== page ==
Sanders’ ad campaign highlights his progressive credentials

Obama touts Dem candidate with ads in swing states, in hopes of boosting voter turnout This article is more than 1 year old. This article is more than 1 year old. Democratic candidates for…

Sanders’ ad campaign highlights his progressive credentials

Obama touts Dem candidate with ads in swing states, in hopes of boosting voter turnout

This article is more than 1 year old.

This article is more than 1 year old.

Democratic candidates for president spent much of Tuesday morning in a battle to prove that the country deserves a true progressive champion – as opposed to an agenda that doesn’t reflect the concerns of most voters.

During stops at several swing states, Bernie Sanders and Elizabeth Warren highlighted their candidacies with ads highlighting their progressive bona fides.

Warren’s ad during the Michigan primary played on the theme of “we’re not the enemy” as she accused the Trump administration of waging a “war on women”.

The Sanders ads touted Sanders’ Medicare-for-all plan, which Warren reiterated in New Hampshire, while highlighting his call for free public college tuition.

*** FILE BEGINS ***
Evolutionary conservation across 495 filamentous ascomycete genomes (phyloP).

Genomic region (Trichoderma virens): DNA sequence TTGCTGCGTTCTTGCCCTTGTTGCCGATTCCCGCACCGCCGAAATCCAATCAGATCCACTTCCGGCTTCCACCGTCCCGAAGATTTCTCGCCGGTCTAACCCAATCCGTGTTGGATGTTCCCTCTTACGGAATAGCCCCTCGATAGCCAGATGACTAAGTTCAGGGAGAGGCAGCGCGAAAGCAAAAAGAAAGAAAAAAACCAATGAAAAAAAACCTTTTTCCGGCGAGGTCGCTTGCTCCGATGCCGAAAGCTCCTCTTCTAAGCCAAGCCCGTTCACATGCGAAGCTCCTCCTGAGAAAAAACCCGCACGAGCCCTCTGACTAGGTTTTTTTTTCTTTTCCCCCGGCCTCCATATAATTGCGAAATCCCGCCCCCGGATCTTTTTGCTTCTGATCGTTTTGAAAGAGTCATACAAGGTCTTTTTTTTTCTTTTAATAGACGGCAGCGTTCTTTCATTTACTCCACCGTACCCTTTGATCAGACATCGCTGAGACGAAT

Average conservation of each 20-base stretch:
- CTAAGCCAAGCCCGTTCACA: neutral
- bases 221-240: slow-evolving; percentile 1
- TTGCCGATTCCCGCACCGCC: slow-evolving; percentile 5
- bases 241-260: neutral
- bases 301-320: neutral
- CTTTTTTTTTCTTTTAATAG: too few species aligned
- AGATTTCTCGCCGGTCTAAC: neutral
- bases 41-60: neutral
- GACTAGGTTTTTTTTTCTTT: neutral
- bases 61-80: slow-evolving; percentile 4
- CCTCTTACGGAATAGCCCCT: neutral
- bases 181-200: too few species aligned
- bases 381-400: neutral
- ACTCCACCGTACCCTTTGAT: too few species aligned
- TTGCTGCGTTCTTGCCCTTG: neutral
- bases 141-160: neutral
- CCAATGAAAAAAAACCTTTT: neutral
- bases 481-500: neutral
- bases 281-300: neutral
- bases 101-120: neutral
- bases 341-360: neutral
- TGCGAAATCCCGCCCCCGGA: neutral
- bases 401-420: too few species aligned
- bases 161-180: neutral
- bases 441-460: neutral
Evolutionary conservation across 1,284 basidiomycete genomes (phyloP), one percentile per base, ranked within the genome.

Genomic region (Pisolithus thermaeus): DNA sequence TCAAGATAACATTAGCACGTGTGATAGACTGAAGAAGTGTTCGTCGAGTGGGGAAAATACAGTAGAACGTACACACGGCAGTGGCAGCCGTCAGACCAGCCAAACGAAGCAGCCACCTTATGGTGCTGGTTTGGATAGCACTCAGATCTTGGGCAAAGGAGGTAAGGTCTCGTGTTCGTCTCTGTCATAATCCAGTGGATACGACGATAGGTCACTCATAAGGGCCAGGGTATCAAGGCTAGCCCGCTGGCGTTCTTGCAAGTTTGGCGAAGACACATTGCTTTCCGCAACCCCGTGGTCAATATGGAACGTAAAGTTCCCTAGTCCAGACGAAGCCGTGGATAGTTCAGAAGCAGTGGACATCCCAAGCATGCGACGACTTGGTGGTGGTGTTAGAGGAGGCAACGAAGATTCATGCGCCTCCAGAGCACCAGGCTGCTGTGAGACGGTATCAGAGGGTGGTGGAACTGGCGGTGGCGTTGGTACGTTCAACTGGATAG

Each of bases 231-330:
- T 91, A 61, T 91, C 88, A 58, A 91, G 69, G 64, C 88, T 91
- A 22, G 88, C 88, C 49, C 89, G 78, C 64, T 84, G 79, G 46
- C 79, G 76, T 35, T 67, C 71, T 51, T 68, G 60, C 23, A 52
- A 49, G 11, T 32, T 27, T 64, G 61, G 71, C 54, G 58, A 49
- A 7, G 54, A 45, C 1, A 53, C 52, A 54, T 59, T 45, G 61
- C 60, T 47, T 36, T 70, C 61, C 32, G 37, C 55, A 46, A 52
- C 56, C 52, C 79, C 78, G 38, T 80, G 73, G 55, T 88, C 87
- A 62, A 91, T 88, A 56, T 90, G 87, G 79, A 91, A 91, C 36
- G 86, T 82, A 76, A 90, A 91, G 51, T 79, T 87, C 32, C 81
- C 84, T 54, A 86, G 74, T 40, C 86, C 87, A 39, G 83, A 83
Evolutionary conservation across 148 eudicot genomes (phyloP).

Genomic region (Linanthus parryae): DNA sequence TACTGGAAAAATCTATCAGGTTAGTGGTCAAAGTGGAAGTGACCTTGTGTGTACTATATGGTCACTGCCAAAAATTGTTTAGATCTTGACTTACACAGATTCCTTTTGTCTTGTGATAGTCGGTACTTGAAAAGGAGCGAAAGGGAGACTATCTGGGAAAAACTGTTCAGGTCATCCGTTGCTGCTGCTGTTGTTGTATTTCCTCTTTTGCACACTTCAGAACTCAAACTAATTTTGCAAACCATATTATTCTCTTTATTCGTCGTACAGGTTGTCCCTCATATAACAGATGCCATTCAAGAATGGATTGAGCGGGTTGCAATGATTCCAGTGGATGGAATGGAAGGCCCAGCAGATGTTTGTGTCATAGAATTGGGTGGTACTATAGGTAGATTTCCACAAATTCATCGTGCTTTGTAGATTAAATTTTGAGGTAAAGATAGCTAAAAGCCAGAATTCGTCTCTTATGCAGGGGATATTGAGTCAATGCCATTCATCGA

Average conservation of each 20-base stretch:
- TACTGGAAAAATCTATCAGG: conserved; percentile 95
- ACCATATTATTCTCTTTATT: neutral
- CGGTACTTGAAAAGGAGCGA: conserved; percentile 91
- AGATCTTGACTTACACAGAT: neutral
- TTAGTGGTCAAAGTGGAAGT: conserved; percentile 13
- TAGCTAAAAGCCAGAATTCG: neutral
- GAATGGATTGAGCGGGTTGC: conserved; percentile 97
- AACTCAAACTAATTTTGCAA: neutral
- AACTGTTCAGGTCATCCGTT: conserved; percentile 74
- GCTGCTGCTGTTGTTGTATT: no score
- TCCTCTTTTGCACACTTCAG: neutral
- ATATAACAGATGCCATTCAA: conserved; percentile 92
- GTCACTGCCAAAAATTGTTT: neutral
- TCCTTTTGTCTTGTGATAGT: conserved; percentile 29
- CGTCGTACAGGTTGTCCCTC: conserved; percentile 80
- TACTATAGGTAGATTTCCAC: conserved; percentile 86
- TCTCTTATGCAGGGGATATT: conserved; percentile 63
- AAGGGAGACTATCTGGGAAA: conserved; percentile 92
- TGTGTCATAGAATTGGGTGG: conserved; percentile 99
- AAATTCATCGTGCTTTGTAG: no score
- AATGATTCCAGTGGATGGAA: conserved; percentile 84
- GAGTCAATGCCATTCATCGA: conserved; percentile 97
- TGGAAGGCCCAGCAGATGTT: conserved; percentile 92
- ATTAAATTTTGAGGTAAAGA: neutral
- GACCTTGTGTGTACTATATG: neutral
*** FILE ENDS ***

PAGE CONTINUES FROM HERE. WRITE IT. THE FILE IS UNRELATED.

In Iowa, Sanders highlighted the need for economic justice and, like his Senate colleague Elizabeth Warren, focused on his proposal for free public college tuition.

The ads don’t just showcase Sanders’ economic plan but also the fact that he’s a progressive Democrat, something that was noted by the former two-term congressman.

“I’ve been waiting for him to come around to the notion that we need to take on the corporate power structure,” Hochul told the Guardian. “He has done it. But he has done it in a very compelling way, and I have to say that it has always been a very compelling message.”

Hochul was referring to Sanders’ refusal to support the nomination of former Secretary of State Hillary Clinton.

“I have said that I will support whoever the nominee is, and I won’t vote for her,” Sanders said in response to Clinton’s controversial remarks about women during a speech in 2013. “And I’ll tell you something, I know that I’m not alone in that view.”

But with his decision not to support the Clinton-nomination, Sanders is now “uncomfortable” with the idea of supporting a progressive nominee for president.

On Wednesday, the Vermont senator also used television appearances and social media to tout his liberal credentials. He has run television ads featuring Sanders speaking at length about how he would fight

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